*An earlier version of this article misstated the area Rep. Caleb Rowden represents.
COLUMBIA — State legislators and university administrators addressed MU students' concerns about a state tax-cut bill Thursday in a forum at the MU Student Center.
Reps. Chris Kelly, Caleb Rowden and John Wright debated the effects House Bill 253 could have on higher education funding. Gov. Jay Nixon vetoed the bill in June, and legislators will meet next week to vote on a possible override.
"We need serious money," Kelly, D-Columbia, said of public universities. "We don't need to be doing evidently reckless legislation."
The bill could lead to a $692 million drop in state revenue, according to the legislative fiscal note. Educators, administrators and students across higher and lower education have mobilized against the override in recent weeks.
The Missouri Students Association organized Thursday's forum to educate students about how tax reform could affect them. All six members of the Boone County delegation were invited to speak. A few hundred students attended the event, and some asked legislators to defend their positions.
University of Missouri System President Tim Wolfe spoke against the bill, saying the state needs to continue to fund services students count on.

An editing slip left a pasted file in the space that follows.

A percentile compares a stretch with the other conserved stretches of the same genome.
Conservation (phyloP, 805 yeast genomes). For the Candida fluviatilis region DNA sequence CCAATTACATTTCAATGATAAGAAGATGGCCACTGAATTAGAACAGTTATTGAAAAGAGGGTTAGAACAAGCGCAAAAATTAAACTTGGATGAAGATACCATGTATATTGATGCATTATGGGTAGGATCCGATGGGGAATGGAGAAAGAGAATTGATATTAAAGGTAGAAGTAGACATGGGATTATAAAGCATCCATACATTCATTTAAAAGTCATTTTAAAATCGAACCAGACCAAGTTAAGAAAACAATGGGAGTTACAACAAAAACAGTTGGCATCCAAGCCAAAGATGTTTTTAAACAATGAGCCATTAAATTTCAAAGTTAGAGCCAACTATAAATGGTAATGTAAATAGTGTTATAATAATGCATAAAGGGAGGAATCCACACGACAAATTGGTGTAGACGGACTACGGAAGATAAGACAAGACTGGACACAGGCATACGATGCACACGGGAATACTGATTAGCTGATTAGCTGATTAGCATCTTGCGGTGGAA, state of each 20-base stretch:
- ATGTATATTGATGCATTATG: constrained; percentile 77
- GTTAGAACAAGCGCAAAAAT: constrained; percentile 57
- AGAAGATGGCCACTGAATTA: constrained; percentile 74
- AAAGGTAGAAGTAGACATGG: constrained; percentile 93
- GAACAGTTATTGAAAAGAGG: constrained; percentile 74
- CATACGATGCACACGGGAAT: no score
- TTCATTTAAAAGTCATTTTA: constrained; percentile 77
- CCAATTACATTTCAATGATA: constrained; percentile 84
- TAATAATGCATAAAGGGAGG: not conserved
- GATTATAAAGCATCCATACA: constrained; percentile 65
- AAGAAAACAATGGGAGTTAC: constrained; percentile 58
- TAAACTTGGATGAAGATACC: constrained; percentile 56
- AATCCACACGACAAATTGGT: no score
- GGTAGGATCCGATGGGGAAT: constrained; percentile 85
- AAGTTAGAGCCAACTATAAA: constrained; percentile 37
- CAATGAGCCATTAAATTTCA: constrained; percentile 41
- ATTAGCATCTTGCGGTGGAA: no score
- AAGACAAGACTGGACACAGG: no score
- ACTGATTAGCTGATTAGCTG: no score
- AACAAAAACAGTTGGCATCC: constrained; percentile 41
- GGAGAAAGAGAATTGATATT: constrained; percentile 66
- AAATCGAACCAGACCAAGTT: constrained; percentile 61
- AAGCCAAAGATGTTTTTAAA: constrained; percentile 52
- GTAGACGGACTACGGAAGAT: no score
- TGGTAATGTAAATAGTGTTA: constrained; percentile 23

Wolfe said the bill could lead to a tuition increase of 8 percent to 16 percent. It would end a state sales tax exemption on college textbooks, adding an average of $200 in costs during a student's four years, Wolfe said.
MU Chancellor Brady Deaton encouraged students to voice their opinions about the bill to their legislators.
Rowden, the sole Republican lawmaker who attended the event, represents the district in northeast Boone County and parts of Randolph and Audrain counties.* He said Nixon is presenting Missourians with a false choice between supporting education and supporting the tax-cut bill.
"If, for one moment, we think that education and economic development are not irrefutably connected, we're deceiving ourselves," he said.
Rowden said the bill could put more money in taxpayers' pockets, stimulating the economy and generating more tax revenue to invest in education. He said he hasn't decided whether he will vote to override the governor's veto.
Kelly said House Bill 253 was irresponsibly drafted and included "sloppy" provisions that could lead to a $1.2 billion drop in revenue.
Sponsors of the legislation "need to thank their lucky stars that their bill is not judged by academic or business standards," he said. "This bill is a disgrace to the legislature."
Wright, D-Rocheport, emphasized the importance of funding higher education to produce more science and technology graduates who can help grow the state's economy.
MSA President Nick Droege, who has publicly opposed the legislation, said his goal for the forum was to send a message to lawmakers that students care about this bill.
Droege sent emails to MU students, urging them to learn about the bill and engage with legislators on the issue. He said this was probably MSA's most visible political stance in recent memory.
"I hope that tonight shows that statewide, students are paying attention to what's happening in higher education," Droege said.
Supervising editor is Stephanie Ebbs.